(Moscow, November 8, 2007) – Russian health policies are failing to adequately treat drug addiction, compounding the country’s serious illicit drug use and drug dependence problem and further putting drug users at increased risk for other serious diseases, Human Rights Watch said in a report released today. Russia’s healthcare system restricts access to evidence-based drug dependence treatment for injection drug users, in violation of the government’s international obligations.
"The lack of effective drug addiction treatment in Russia means that drug users who want to break their addiction cannot, and are condemned to a life of continued drug use," said Diederik Lohman, senior researcher in Human Rights Watch’s HIV/AIDS and Human Rights Program. "This leaves them vulnerable to HIV infection, other drug-related health conditions, and death by overdose."
Russia faces a serious illicit drug use and drug dependence problem. Several million people in Russia are believed to be drug users, and hundreds of thousands of them are dependent on drugs. HIV has spread rapidly among injection drug users in Russia since the early 1990s; more than 10 percent of injection drug users are believed to be living with HIV.
Human Rights Watch’s report analyzes Russia’s dependence drug treatment system from the point of view of international best practices in addiction treatment and the international right to health. The report identifies, among others, the following problems:
• Russian law explicitly prohibits the use of the most effective and best researched drug dependence treatment approach for opiate dependence, methadone or buprenorphine maintenance treatment. Although UN agencies strongly endorse the use of these medications, which are successfully used in treating drug dependent people in dozens of countries, top Russian health and law enforcement officials oppose them.
• While detoxification treatment, which is aimed at safely withdrawing the patient from physical dependence on drugs, is available throughout Russia, rehabilitation treatment, which helps patients prevent relapses by helping them develop control over urges to use drugs, is available at state clinics in only about one-third of Russia’s regions. Research has clearly established that detoxification treatment on its own is not effective treatment. Russian law clearly stipulates that rehabilitation treatment should be available to drug users but the Russian government has failed to adopt a clear plan to set up rehabilitation centers throughout the country.
• Various barriers discourage drug users from seeking drug treatment in Russia. The most important barrier examined in the report is a state policy under which drug-dependent persons who voluntarily seek treatment are put on a drug-user registry. This registry is used to restrict drug users in their rights and is perceived as stigmatizing by most drug users. Research on drug-dependence treatment has found that treatment services should be easily accessible to ensure that the largest possible number of people seeks help.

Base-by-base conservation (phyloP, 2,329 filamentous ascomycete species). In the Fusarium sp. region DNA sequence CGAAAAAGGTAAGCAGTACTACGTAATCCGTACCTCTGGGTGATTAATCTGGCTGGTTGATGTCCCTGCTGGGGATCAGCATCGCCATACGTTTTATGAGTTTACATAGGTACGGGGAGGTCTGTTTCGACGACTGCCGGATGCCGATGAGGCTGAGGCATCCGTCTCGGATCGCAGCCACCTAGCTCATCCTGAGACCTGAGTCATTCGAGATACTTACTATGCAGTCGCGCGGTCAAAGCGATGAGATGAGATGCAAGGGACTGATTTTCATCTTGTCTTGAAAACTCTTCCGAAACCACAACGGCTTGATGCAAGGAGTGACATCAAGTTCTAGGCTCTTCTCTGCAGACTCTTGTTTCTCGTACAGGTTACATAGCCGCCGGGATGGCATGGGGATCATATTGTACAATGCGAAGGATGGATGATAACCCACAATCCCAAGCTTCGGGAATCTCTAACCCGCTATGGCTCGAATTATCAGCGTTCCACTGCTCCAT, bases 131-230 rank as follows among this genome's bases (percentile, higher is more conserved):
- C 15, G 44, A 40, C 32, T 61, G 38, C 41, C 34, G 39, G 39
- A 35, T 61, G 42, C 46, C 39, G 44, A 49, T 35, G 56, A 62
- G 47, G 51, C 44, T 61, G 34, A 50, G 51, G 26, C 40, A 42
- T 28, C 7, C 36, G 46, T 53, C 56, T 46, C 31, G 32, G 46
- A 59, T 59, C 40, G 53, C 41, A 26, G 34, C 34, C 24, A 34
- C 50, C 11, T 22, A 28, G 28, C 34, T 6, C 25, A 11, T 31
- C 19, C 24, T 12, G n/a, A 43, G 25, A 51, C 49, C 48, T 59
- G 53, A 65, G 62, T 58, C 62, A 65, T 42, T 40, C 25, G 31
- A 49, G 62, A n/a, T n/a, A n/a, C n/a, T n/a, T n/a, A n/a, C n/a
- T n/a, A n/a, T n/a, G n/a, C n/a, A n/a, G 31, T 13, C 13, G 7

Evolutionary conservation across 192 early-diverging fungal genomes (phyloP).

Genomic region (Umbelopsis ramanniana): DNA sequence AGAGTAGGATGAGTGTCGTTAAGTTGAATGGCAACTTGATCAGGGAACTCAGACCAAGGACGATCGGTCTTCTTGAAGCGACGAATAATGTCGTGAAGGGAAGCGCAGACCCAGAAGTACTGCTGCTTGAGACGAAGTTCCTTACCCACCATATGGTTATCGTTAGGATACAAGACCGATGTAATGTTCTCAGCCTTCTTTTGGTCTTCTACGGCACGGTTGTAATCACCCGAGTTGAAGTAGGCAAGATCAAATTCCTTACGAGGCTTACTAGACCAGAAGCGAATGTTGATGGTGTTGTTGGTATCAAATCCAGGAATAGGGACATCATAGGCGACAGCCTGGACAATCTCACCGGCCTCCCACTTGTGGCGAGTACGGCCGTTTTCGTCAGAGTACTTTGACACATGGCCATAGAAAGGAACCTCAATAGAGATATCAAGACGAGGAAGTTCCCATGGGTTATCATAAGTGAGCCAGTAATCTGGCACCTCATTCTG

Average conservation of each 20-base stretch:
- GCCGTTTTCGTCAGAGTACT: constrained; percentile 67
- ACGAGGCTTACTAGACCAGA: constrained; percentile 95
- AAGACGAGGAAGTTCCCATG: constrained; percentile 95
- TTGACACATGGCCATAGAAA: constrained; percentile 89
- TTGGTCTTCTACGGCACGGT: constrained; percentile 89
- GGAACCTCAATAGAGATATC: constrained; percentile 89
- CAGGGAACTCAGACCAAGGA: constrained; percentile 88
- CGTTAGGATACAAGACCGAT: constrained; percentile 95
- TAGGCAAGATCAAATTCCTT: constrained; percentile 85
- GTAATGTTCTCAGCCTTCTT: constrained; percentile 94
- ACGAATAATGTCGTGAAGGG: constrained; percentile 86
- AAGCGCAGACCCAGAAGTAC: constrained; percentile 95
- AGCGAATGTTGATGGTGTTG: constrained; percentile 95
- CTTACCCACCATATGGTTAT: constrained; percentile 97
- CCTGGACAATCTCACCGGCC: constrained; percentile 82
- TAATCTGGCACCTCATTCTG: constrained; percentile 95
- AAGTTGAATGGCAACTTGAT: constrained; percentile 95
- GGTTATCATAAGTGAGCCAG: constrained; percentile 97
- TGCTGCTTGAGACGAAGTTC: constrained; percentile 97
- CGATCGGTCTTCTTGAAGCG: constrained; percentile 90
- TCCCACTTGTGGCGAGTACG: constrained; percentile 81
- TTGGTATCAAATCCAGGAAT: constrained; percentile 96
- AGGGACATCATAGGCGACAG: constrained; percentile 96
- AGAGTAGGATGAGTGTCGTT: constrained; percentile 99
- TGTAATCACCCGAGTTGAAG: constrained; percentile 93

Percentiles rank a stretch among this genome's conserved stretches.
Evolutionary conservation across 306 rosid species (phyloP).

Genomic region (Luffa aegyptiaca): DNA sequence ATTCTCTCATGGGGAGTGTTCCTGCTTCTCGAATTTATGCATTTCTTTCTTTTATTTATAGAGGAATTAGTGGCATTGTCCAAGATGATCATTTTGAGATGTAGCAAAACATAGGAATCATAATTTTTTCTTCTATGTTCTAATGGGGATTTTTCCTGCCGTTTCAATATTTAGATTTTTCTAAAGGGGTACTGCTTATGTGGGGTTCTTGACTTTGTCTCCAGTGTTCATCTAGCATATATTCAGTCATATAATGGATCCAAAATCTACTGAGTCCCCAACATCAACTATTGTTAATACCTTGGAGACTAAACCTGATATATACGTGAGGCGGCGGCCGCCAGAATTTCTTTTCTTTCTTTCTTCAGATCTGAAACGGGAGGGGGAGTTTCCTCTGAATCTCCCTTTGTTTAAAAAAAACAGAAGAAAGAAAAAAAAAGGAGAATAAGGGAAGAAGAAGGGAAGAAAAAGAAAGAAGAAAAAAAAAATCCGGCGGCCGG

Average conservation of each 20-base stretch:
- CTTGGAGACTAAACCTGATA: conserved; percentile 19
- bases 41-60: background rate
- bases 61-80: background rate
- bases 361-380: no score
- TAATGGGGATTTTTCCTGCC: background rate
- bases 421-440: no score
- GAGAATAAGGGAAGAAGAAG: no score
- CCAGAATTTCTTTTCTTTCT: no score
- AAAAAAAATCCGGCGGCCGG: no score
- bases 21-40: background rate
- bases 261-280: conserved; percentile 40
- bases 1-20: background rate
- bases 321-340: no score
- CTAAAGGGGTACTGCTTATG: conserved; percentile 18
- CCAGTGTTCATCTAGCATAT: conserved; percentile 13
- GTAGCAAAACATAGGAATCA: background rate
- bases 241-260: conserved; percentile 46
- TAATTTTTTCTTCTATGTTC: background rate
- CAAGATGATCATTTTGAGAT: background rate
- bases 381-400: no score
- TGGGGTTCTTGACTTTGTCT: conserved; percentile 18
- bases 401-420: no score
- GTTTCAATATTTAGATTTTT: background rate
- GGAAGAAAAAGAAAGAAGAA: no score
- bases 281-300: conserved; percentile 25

• Russia has made little effort to incorporate lessons learned into its drug-dependence treatment services. The report examines how Russian treatment practices ignore much of the evidence yielded from decades of international research into drug-dependence treatment. The report found, for example, that Russia has failed to offer appropriate psychosocial counseling during detoxification treatment, even though research has found a direct link between the availability of such counseling and treatment success. Instead, patients in detoxification treatment are heavily sedated, making counseling efforts difficult or even pointless.
Due to these and other problems, the effectiveness of drug-treatment services offered at state clinics in Russia today is so low as to be negligible. Most patients remain in treatment for just a few weeks – despite the fact that research on drug-dependence treatment shows that, for most patients, treatment benefits start only after three months – and more than 90 percent return to using illicit drugs within a year of entering into treatment.
"Russia urgently needs to incorporate international best practices for drug treatment into its treatment system," said Lohman. "Drug users, their families, and Russian society pay a hefty price for the failure to do so."
Research in other countries has shown that evidence-based treatment of drug users leads to considerable savings on drug-use-related law enforcement efforts, incarcerations of drug users, and healthcare costs due to HIV, hepatitis C, and other drug-related health conditions.
Russian policymakers and the public often blame drug users for their failure to overcome their drug dependence. Some are currently advocating laws and policies that would allow the Russian state to force drug users into treatment.
"The vast majority of people who are dependent on drugs in Russia want to overcome their addiction," said Lohman. "The Russian government must develop treatment programs that help them become free of addiction, not simply cast them aside."